BIS finds CBDC-blockchain combo outclasses correspondent banking
The Bank of International Settlements (BIS) has said central bank digital currencies (CBDCs) combined with a blockchain infrastructure could lead to faster money transfers.
The findings come from the multiple CBDC bridge project (mBridge). It combines the monetary authorities of Hong Kong, Thailand, China and the United Arab Emirates.
mBridge group members created a prototype which it says can reduce the time for international transfers to seconds, compared to days using traditional correspondent banking networks.
The prototype is built on the Ethereum Hyperledger Besu blockchain. Participants will now work to develop a production-ready digital currency solution, according to the BIS report.
Benoît Cœuré, head of the BIS Innovation Hub, says the prototype is “part of our efforts to design CBDC technology”.
He adds: “The project includes experimenting with use cases and trials, balanced with analysis of governance, policy and legal considerations with a focus on cross-border use.”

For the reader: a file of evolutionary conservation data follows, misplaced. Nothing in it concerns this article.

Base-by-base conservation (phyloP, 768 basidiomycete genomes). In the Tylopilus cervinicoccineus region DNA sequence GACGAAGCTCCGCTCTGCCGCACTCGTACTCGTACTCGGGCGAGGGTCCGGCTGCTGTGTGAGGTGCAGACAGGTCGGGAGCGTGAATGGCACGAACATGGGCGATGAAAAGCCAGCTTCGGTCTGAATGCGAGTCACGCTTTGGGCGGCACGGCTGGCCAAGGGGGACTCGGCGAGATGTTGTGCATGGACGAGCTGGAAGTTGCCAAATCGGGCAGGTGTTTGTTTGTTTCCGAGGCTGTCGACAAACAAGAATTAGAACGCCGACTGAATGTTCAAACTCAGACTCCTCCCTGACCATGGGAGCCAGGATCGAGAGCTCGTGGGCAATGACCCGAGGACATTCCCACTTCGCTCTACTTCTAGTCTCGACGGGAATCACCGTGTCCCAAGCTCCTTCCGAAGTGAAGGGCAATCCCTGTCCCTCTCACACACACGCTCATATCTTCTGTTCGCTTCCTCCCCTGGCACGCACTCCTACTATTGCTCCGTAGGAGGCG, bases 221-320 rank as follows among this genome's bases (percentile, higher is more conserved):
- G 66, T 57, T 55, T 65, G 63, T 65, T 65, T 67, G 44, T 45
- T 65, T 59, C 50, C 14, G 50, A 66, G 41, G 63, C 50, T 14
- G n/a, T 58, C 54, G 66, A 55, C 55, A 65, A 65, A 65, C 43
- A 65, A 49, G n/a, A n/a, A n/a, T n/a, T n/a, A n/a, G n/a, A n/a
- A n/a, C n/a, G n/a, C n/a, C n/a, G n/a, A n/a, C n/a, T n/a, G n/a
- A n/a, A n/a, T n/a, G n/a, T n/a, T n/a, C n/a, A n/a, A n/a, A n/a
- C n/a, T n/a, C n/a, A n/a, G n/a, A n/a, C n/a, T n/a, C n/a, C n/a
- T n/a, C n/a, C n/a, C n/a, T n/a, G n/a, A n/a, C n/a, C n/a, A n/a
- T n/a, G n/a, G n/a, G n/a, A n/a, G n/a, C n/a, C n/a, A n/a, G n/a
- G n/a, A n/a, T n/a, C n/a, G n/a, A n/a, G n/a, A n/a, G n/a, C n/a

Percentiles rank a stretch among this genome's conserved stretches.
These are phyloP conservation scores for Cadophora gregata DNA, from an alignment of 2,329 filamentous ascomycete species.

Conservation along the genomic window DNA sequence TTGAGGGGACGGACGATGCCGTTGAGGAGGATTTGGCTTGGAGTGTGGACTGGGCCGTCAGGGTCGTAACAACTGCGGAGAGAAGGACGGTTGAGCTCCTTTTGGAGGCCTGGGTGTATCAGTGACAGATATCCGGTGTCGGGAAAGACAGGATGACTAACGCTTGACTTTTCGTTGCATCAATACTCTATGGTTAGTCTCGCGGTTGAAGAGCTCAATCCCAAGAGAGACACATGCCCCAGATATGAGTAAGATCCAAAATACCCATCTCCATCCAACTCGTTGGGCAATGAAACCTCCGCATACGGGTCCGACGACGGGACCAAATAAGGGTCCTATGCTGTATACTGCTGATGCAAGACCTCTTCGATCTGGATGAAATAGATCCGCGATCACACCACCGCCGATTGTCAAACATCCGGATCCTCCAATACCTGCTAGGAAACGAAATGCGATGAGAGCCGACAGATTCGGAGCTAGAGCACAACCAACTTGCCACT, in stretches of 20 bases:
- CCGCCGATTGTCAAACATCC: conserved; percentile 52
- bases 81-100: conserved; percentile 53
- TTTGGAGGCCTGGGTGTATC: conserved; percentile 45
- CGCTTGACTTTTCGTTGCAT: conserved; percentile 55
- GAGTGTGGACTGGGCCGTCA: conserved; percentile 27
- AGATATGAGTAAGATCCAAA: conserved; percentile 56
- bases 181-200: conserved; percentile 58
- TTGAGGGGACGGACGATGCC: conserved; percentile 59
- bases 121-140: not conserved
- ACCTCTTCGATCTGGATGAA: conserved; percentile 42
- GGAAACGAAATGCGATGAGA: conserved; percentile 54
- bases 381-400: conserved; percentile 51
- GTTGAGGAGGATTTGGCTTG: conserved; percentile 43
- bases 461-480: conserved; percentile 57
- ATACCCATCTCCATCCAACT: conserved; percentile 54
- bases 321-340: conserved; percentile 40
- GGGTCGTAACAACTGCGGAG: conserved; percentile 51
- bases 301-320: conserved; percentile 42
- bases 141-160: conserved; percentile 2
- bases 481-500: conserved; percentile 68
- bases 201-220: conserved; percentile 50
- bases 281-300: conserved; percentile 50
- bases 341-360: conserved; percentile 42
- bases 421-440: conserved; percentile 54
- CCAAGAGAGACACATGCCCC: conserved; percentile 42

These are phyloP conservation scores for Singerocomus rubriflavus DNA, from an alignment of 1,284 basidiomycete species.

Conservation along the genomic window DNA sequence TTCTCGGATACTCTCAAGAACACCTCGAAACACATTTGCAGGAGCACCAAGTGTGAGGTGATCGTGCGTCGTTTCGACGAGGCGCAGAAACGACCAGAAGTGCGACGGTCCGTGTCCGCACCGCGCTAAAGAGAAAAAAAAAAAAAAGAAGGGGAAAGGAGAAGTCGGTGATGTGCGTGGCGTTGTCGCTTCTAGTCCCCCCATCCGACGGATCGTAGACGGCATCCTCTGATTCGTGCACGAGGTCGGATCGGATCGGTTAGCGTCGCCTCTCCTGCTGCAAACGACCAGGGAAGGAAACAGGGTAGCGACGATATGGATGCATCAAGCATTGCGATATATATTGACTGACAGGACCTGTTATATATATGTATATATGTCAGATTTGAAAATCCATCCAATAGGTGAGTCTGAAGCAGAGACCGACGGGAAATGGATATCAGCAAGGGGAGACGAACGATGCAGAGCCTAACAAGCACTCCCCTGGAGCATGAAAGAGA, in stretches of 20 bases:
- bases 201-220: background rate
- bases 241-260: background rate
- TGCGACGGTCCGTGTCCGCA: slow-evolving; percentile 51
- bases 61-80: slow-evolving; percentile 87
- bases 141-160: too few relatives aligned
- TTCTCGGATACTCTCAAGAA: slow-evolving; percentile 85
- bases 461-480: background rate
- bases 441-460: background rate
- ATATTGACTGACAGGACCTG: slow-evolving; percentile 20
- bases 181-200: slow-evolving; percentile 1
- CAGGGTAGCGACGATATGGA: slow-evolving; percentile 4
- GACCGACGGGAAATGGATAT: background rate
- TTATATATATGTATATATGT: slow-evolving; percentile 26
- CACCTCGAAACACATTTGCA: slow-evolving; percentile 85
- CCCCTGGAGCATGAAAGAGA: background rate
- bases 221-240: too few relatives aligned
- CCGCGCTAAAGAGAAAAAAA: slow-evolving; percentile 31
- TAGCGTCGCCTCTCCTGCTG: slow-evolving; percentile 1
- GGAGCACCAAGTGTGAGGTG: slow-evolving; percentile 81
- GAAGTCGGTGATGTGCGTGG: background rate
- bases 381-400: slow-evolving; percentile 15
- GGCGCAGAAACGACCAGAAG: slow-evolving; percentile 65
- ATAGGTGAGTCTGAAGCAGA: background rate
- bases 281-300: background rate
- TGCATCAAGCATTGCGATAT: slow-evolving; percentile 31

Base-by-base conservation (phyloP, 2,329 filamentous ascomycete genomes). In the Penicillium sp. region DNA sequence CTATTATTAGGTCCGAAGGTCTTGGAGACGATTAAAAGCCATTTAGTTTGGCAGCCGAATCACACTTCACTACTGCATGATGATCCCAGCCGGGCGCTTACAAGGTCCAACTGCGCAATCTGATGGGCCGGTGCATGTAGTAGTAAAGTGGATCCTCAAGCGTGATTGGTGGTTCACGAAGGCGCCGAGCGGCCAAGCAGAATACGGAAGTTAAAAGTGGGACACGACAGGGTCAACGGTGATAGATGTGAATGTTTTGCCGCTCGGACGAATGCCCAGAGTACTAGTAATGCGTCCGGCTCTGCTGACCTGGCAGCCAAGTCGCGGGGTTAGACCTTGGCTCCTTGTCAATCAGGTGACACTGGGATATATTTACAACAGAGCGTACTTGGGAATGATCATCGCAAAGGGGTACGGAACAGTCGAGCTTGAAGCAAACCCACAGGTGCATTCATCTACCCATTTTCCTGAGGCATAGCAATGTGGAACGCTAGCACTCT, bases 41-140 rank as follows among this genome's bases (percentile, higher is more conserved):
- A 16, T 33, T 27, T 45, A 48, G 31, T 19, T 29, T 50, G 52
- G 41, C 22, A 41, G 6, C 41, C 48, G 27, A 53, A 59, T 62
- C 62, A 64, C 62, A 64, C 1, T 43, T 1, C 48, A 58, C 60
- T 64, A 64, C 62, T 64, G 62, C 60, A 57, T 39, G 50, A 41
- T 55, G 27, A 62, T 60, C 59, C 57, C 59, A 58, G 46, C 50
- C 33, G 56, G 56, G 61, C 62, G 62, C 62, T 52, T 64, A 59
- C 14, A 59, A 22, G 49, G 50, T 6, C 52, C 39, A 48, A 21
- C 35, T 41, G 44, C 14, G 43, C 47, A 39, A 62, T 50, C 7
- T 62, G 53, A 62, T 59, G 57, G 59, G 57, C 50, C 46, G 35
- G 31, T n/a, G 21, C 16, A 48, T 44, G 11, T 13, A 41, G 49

mBridge builds upon the initial investigation by the central banks of Hong Kong and Thailand in Project Inthanon-LionRock. China has added its experience in the rollout of the e-CNY pilot.
UAE experts contributed learnings from their integration of a single-currency blockchain solution with Saudi Arabia.
According to BIS, the project will continue to explore existing limitations of the current platform related to privacy controls, liquidity management, scalability and performance.
The project’s next phases are expected to include trials in controlled environments with commercial banks and other market participants.
“Enabling faster and cheaper cross-border wholesale payments, including to jurisdictions that don’t benefit from a vibrant correspondent banking system, would be positive for trade and economic development,” says Bénédicte Nolens, head of the BIS Innovation Hub in Hong Kong.
“mBridge investigates these public good outcomes through a new DLT payment infrastructure that sits at the crossroads of participating central banks.”